Each time you urinate during this time period, collect your urine in a small, clean container. Then pour the urine into the large container. Don't touch the inside of either container with your fingers.
- Don't get toilet paper, pubic hair, stool (feces), menstrual blood, or anything else in the urine sample.
- Keep the collected urine in the refrigerator for the collection time.
- Empty your bladder for the last time at or just before the end of the collection period.
Add this urine to the large container. Then write down the time.
How long the test takes
The urine test will take 24 hours. The blood test will take a few minutes.
How It Feels
When a blood sample is taken, you may feel nothing at all from the needle. Or you might feel a quick sting or pinch.
This test usually doesn't cause any pain or discomfort.
Risks of a blood test
There is very little chance of having a problem from this test. When a blood sample is taken, a small bruise may form at the site.
There are no known risks from having this test.
These tests give information about how well your kidneys are working. The creatinine clearance value is found from the amounts of creatinine in the urine and blood and from the amount of urine you pass in 24 hours. This value is the amount of blood cleared of creatinine per minute, based on your body size.
Each lab has a different range for what's normal. Your lab report should show the range that your lab uses for each test. The normal range is just a guide. Your doctor will also look at your results based on your age, health, and other factors. A value that isn't in the normal range may still be normal for you.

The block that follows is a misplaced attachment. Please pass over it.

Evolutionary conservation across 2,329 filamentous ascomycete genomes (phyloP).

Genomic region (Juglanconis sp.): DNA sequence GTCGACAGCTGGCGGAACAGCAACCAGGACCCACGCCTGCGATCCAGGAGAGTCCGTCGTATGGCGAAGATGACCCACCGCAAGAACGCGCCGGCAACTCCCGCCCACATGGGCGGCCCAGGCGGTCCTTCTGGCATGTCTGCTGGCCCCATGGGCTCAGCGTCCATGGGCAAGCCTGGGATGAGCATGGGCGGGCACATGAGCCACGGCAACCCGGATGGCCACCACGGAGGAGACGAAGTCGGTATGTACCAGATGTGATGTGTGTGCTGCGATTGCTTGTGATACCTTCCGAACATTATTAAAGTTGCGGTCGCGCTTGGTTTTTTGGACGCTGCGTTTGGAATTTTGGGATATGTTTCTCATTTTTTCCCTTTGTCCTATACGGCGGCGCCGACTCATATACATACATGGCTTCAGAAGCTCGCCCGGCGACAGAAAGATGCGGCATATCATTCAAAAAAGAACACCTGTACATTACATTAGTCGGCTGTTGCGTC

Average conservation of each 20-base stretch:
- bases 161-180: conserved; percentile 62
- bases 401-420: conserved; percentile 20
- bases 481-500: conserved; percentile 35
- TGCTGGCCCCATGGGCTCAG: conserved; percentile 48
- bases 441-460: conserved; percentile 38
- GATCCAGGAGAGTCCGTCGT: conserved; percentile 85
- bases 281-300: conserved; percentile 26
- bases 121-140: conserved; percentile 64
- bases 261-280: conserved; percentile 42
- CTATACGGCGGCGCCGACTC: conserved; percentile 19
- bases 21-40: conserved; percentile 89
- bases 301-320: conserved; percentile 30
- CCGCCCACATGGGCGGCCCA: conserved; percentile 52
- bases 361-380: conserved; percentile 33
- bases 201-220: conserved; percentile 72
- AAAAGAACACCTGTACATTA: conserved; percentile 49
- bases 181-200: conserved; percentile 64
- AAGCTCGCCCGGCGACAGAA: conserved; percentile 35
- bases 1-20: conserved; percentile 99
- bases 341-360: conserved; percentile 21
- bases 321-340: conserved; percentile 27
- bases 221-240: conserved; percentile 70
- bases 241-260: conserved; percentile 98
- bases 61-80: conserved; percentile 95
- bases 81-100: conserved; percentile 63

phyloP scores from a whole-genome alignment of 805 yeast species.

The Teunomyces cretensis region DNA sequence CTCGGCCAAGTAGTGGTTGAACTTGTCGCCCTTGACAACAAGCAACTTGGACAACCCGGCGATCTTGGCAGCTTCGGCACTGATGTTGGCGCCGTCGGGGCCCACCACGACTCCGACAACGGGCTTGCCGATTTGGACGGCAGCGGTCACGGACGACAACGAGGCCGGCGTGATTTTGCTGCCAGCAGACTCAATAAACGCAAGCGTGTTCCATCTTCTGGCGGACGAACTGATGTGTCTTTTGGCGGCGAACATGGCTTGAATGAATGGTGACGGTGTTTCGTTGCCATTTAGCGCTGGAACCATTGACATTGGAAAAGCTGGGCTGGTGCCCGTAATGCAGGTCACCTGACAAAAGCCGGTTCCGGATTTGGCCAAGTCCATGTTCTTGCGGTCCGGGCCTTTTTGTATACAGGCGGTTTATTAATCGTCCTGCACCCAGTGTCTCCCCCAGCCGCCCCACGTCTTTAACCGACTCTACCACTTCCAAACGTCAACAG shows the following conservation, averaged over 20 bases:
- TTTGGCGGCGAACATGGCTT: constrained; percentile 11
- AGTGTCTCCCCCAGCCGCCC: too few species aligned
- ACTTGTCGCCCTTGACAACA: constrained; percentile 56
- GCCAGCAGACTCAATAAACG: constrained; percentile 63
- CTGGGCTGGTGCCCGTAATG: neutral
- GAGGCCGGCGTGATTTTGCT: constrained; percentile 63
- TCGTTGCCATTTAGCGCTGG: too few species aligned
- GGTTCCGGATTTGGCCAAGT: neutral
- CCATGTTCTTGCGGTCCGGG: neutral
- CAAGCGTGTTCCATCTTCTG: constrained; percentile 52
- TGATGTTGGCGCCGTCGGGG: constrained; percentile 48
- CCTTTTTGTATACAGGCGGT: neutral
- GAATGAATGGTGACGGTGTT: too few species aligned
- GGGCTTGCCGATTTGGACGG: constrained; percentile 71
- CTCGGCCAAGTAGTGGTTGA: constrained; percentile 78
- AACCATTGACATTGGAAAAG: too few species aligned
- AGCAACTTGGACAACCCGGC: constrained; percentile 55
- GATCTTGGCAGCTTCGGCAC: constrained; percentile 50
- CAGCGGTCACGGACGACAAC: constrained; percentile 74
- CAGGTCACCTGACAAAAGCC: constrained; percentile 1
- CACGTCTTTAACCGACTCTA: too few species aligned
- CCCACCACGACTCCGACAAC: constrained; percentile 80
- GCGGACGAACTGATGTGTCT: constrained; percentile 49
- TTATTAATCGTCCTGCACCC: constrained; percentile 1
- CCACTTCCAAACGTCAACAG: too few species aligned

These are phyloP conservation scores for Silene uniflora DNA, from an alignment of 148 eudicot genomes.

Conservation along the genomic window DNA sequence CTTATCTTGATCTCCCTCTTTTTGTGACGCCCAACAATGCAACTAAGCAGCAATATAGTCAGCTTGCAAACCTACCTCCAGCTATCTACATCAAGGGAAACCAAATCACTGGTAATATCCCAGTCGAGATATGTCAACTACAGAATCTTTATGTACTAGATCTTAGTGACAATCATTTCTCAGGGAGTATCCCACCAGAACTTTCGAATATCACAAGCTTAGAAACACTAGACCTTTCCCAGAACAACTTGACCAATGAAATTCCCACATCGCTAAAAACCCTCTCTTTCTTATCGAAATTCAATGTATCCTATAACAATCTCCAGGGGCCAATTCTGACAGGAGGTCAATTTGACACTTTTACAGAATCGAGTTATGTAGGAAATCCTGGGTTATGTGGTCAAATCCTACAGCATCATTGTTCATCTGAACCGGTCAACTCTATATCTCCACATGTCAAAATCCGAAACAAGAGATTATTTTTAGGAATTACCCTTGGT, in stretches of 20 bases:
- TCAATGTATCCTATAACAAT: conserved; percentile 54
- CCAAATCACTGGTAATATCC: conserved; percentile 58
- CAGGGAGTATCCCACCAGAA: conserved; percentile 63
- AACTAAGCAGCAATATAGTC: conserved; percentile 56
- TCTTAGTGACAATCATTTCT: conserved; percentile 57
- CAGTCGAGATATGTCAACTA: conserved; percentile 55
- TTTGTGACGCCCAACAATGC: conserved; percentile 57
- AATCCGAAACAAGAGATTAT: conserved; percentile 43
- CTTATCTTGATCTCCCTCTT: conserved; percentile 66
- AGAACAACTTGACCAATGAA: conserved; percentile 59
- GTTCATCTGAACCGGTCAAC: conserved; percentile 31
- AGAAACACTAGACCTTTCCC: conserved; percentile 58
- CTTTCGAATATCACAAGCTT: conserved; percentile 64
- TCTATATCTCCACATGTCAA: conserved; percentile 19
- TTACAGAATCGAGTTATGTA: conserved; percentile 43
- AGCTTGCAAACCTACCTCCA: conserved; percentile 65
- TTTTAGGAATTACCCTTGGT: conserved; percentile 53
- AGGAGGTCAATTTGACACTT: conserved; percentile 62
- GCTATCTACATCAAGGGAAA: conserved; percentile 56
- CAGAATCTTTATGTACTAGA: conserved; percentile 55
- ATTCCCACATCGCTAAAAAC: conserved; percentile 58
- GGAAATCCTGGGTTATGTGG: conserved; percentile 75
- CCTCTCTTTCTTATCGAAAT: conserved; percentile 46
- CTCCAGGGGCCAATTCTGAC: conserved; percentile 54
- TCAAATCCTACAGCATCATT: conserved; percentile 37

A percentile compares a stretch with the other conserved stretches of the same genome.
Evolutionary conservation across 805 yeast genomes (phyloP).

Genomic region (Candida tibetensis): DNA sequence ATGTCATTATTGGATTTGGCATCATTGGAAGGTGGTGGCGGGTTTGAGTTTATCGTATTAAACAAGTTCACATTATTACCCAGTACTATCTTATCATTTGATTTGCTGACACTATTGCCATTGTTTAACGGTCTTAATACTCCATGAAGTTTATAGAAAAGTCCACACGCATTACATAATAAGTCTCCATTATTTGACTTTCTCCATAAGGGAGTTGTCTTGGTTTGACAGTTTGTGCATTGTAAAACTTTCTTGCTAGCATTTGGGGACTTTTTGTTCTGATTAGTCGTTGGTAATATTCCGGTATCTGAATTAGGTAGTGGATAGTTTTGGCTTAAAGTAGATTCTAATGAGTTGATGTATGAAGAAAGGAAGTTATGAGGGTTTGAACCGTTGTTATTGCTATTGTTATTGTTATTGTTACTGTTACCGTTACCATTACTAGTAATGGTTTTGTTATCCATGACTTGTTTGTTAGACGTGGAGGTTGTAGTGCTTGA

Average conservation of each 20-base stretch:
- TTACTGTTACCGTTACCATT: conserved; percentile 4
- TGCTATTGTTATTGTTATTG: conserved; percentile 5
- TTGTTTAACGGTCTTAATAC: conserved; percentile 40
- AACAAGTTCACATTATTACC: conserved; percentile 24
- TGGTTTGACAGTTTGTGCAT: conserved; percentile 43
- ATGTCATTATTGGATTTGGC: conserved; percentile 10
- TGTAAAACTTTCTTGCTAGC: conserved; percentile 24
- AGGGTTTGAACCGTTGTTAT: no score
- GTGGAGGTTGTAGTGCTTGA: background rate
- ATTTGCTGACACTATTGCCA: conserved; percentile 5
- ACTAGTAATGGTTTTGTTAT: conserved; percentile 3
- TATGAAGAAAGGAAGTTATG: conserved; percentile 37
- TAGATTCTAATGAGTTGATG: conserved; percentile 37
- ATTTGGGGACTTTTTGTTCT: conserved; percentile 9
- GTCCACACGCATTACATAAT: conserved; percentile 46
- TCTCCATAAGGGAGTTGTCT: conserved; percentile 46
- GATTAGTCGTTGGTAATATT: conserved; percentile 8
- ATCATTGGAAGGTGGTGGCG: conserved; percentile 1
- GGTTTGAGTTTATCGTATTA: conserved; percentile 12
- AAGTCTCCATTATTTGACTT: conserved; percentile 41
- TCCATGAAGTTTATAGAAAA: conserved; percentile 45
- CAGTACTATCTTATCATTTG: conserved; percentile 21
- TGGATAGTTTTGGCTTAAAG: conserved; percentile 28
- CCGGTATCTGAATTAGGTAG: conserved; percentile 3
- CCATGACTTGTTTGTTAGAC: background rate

Blood creatinine, creatinine clearance, and BUN-to-creatinine ratios can be measured.
High creatinine blood levels can be caused by:
- Serious kidney damage or chronic kidney disease. Kidney damage can be caused by a life-threatening infection, shock, cancer, or low blood flow to the kidneys.
- Muscle injury and conditions. These include crush injuries, burns, rhabdomyolysis, muscular dystrophy, polymyositis, and strenuous exercises.
- Shock. This is low blood pressure with many causes including severe bleeding and very severe infection.
- High creatinine clearance levels can be caused by carbon monoxide poisoning and pregnancy.
- High BUN-to-creatinine ratios occur with sudden (acute) kidney problems. This may be caused by shock or severe dehydration. A very high BUN-to-creatinine ratio may be caused by bleeding in the digestive tract.
- Low blood creatinine levels can mean lower muscle mass caused by a disease, such as muscular dystrophy, or by aging. Low levels can also mean some types of severe liver disease or a diet very low in protein. Pregnancy can also cause low levels.
- Low creatinine clearance levels can mean you have chronic kidney disease or serious kidney damage. Kidney damage can be from conditions such as a life-threatening infection, shock, cancer, low blood flow to the kidneys, or urinary tract blockage. Other conditions, such as heart failure and dehydration, can also cause low clearance levels.
- Low BUN-to-creatinine ratios may be linked with a diet low in protein, a severe muscle injury called rhabdomyolysis, pregnancy, cirrhosis, or syndrome of inappropriate antidiuretic hormone secretion (SIADH). SIADH sometimes occurs with lung disease, cancer, diseases of the central nervous system, or the use of certain medicines.
Current as of:
December 17, 2020
Author: Healthwise Staff
E. Gregory Thompson MD - Internal Medicine
Kathleen Romito MD - Family Medicine
Adam Husney MD - Family Medicine
Caroline S. Rhoads MD - Internal Medicine